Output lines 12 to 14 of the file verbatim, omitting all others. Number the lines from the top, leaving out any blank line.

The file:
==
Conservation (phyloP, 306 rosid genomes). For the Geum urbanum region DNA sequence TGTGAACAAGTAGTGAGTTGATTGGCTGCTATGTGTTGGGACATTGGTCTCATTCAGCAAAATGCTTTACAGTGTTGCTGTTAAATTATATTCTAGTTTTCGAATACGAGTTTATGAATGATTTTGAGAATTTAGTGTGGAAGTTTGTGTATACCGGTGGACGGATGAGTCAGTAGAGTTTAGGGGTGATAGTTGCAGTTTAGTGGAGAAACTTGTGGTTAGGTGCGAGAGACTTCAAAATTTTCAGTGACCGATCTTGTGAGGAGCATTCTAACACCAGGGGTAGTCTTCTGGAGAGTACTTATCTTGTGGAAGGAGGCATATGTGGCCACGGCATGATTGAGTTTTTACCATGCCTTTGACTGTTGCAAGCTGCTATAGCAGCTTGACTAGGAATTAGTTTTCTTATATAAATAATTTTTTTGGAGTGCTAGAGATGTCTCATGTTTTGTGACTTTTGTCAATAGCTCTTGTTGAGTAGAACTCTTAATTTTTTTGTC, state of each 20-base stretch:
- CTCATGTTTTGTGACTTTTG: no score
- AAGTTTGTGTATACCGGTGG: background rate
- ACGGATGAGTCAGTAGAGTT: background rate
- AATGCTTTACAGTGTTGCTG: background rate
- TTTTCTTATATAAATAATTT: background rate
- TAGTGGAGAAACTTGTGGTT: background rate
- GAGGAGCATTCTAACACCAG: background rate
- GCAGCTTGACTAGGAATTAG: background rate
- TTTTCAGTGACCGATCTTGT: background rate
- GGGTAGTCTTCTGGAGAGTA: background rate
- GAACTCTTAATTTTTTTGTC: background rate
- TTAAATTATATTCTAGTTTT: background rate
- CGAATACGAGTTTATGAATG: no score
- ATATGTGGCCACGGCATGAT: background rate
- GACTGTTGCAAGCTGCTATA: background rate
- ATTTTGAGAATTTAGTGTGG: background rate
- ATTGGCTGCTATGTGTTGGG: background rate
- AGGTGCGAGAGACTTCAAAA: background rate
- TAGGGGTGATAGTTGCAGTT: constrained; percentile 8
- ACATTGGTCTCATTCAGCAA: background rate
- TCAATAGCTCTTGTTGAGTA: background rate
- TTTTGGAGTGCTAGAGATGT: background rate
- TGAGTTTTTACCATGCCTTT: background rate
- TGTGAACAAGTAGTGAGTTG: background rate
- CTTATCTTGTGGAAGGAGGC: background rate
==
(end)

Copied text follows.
- GAACTCTTAATTTTTTTGTC: background rate
- TTAAATTATATTCTAGTTTT: background rate
- CGAATACGAGTTTATGAATG: no score